The Pesthouse by Jim Crace
|The Pesthouse by Jim Crace|
|Genre: Literary Fiction|
|Reviewer: Jill Murphy|
|Summary: A book about a future American dystopia that is surprisingly gentle, kind and optimistic if unlikely. Lovers of language will find Jim Crace addictive, but his prose poem style may prove a stumbling block for some.|
|Buy? Yes||Borrow? Yes|
|Pages: 320||Date: March 2007|
In a post-apocalyptic America, technology is no more. Government has collapsed and people live in a kind of medieval society. They look with wonder on the twisted metal ruins of its past civilisation, the realities of which are long since forgotten. Money no longer exists and people scratch out a living farming in increasingly hostile conditions on the contaminated land. The once great migration to the west has been reversed as people struggle back to the east and the ocean, where they hope ships will take them to the old/new world and a better life.
When a landslide releases poisonous gases that engulf and destroy Ferrytown, the only resident to survive is Margaret, a plague victim who had been shut away in the pesthouse of the book's title, high up on the hill overlooking the town. She throws in her lot - and her love - with Franklin an emigrant of huge stature but with a kind and gentle nature, who escaped the disaster because of an injured knee. Together they begin the long and dangerous trek to the Atlantic, ocean of American fable. Life on the other side of the river from the relative safety of Ferrytown becomes more and more anarchic. Bands of rustlers roam the land, taking slaves for labour. Strange religious fundamentalists reject all relics of the past.
Oh my, but this is a beautiful book. Jim Crace has a voice of quiet formality and this lends a slight air of distance. Imagery in The Pesthouse is as insistent as it is in Crace's other works - and as individual, and as surreal, and as particular. Thus, despite the plot being quite straightforward - likeable hero and heroine undertake a great journey and suffer hardship and separation along the way but retain their indomitable spirit - the book has a dreamlike, lyrical feel. It is, as is often said of Crace's books, as much a prose poem as a novel. This doesn't make it an easy read, but it does make it an expressive, almost tactile one.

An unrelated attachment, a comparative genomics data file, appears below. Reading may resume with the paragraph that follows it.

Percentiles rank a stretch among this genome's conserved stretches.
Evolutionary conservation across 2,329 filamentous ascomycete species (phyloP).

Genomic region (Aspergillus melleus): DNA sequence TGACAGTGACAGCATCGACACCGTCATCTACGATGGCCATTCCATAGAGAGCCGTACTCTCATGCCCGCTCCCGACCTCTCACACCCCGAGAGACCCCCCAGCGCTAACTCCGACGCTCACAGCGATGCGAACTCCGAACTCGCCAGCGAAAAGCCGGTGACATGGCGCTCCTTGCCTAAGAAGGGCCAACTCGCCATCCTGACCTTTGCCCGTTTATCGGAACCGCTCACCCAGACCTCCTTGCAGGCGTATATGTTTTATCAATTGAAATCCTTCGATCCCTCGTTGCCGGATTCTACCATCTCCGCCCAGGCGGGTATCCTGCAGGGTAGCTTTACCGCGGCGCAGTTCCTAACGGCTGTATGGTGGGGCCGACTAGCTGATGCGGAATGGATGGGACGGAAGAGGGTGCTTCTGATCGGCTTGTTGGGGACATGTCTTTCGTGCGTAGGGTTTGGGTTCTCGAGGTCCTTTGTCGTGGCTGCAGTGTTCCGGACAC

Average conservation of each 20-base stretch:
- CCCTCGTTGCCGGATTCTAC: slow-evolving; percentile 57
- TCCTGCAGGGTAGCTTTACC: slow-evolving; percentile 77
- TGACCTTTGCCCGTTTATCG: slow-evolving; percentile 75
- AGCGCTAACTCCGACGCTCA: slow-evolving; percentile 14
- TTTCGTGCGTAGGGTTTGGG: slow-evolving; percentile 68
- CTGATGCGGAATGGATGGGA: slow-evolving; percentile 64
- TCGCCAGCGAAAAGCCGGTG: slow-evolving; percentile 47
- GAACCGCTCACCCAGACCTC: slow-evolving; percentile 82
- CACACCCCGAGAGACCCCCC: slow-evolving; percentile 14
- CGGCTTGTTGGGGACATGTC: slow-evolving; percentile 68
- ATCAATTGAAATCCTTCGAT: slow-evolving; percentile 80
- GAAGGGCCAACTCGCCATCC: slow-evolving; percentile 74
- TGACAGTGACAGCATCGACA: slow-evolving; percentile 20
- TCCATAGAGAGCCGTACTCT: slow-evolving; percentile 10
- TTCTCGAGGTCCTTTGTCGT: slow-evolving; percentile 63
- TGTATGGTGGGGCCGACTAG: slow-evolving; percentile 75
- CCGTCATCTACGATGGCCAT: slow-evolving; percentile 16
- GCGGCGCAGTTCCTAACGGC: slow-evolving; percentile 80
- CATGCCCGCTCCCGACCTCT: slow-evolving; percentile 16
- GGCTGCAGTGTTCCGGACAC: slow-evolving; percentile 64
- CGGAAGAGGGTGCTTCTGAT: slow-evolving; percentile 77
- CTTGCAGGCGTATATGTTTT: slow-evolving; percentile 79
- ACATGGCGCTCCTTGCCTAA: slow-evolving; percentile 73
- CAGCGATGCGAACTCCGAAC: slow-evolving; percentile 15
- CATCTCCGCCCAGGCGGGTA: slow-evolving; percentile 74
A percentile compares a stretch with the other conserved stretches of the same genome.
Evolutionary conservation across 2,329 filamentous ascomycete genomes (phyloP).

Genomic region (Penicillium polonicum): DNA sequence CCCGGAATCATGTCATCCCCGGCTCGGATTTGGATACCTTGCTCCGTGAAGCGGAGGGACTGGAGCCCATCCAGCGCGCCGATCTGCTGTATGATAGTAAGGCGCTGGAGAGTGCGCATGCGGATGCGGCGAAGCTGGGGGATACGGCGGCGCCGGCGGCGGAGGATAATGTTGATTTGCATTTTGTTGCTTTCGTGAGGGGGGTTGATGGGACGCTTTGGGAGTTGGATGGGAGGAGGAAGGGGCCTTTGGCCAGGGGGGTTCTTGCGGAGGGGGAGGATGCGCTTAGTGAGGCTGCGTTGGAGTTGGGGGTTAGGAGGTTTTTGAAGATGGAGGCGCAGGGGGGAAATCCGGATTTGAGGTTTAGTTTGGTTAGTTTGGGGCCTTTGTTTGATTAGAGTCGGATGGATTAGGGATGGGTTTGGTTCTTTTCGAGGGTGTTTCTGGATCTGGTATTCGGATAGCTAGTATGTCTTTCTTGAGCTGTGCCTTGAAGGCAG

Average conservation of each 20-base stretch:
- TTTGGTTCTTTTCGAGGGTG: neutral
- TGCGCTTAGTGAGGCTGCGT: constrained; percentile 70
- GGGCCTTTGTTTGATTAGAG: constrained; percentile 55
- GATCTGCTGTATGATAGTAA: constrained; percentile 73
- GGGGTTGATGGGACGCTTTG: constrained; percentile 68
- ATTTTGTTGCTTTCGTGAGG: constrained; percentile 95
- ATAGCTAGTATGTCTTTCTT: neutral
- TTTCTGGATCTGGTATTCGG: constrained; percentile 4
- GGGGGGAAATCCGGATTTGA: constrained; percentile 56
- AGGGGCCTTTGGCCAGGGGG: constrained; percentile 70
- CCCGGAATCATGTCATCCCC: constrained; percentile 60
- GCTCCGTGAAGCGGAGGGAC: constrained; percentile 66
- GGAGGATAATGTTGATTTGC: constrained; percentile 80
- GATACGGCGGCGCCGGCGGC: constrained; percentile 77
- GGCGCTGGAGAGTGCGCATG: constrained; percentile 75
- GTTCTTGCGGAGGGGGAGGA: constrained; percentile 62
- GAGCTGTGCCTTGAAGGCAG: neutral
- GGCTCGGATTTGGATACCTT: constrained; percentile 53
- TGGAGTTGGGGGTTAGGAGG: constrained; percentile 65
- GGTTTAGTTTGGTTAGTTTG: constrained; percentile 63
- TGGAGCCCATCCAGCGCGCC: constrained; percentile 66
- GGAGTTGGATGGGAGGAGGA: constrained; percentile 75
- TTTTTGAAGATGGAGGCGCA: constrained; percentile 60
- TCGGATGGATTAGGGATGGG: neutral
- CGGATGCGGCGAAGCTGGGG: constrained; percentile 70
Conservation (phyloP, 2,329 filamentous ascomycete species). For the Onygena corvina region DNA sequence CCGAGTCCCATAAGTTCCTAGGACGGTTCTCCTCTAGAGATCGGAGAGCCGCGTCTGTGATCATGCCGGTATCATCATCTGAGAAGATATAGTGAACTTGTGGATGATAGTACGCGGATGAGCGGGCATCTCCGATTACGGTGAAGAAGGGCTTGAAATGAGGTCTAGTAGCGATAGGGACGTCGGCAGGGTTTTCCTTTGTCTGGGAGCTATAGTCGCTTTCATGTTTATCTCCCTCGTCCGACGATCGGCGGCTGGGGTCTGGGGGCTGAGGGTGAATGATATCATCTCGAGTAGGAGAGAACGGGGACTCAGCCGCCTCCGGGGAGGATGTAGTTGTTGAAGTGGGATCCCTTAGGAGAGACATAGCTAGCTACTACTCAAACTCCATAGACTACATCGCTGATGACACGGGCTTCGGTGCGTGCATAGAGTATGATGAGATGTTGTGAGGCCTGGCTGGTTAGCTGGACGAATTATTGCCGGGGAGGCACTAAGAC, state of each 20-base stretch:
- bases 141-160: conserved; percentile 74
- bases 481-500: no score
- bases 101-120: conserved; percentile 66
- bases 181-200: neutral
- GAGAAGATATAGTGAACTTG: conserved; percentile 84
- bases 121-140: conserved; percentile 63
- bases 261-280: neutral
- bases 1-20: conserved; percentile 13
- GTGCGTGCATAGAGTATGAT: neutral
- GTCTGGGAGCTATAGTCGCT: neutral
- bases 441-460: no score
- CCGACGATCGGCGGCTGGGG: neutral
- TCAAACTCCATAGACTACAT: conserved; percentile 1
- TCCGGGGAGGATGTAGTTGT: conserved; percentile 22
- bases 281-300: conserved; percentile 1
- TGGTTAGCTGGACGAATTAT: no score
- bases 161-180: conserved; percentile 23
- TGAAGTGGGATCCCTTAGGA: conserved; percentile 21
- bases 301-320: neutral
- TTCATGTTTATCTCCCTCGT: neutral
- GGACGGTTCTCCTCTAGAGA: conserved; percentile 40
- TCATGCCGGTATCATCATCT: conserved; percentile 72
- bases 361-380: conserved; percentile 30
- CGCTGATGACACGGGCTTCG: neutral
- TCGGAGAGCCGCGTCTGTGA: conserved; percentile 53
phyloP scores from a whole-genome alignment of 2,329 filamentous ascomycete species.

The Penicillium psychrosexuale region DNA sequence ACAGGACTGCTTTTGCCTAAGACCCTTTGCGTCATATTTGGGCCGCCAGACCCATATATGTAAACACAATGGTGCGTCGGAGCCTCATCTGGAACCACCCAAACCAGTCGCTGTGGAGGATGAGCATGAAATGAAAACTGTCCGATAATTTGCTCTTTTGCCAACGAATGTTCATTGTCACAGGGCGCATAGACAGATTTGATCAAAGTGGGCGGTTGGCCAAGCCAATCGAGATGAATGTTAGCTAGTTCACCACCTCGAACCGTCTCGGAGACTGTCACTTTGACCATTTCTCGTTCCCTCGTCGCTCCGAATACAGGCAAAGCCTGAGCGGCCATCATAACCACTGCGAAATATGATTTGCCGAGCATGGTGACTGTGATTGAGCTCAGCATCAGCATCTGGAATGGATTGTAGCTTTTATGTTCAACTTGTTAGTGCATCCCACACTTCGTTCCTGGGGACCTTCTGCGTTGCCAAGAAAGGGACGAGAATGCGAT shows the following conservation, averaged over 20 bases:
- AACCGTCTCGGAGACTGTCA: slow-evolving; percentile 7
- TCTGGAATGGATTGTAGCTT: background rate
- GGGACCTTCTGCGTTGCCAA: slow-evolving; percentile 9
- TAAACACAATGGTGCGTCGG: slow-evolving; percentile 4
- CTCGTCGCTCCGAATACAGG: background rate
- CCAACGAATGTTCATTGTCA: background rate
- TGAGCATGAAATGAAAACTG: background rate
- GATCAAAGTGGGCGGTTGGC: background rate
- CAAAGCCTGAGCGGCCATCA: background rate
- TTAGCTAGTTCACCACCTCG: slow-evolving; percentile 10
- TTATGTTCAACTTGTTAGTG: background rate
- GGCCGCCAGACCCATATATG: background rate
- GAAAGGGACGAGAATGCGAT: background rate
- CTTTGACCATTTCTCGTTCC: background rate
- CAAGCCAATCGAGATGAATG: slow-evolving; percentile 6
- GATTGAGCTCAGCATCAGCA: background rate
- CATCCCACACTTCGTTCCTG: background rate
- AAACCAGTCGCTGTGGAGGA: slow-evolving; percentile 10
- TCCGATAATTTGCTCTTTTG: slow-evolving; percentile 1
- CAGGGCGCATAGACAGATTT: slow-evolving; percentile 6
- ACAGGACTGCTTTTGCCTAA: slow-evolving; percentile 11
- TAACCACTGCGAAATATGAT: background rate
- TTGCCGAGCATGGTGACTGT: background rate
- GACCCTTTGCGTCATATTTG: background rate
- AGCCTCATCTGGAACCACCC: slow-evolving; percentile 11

On one level, The Pesthouse is a picaresque - Margaret, if not Franklin, is certainly able to get by on her wits - yet she lost my sympathy for not even a moment. On another level, it's a simple and heartwarming road trip romance. Overwhelmingly though, it reads like a redemption song for the American pioneer spirit. I don't see healing at the end of an American dystopian future I'm afraid, I see Margaret Atwood's Handmaids. It's hopelessly naive perhaps, irritating even, but The Pesthouse is so beautiful I really didn't mind any of that. I could get addicted to Jim Crace. He's not for everyone, but if the use of language to express theme is as important to you as the mundanities of plot, and if you do believe that there is something ultimately precious and celebratory about the human spirit, then The Pesthouse will stay in your thoughts for a long time.
My thanks to Picador for sending the book.
Similarly addictive and almost hallucinatory writing can be found in J G Ballard's Empire of the Sun, while Margaret Atwood's The Handmaid's Tale has an altogether less hopeful view for a regressive American future.
The Pesthouse by Jim Crace is in the Bookbag's Science Fiction Picks.
The Pesthouse by Jim Crace is in the Top Ten Books About America.
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So you don't mind s-f after all, if literary, do you?
But what is so hopeful then in this book? With "Bands of rustlers roam the land, taking slaves for labour. Strange religious fundamentalists reject all relics of the past."?
I also see the handymaids, btw, and increasingly feel that it will be bloody well deserved.
It's a kinda phoenix from the ashes thing. Awkward to explain without spoilers! I like almost anything literary for one reason or another, yes. I just don't like genre SF I guess. I rather like the whole backward future idea too. However much I liked this book though - and I absolutely loved it - I didn't believe in its message one bit.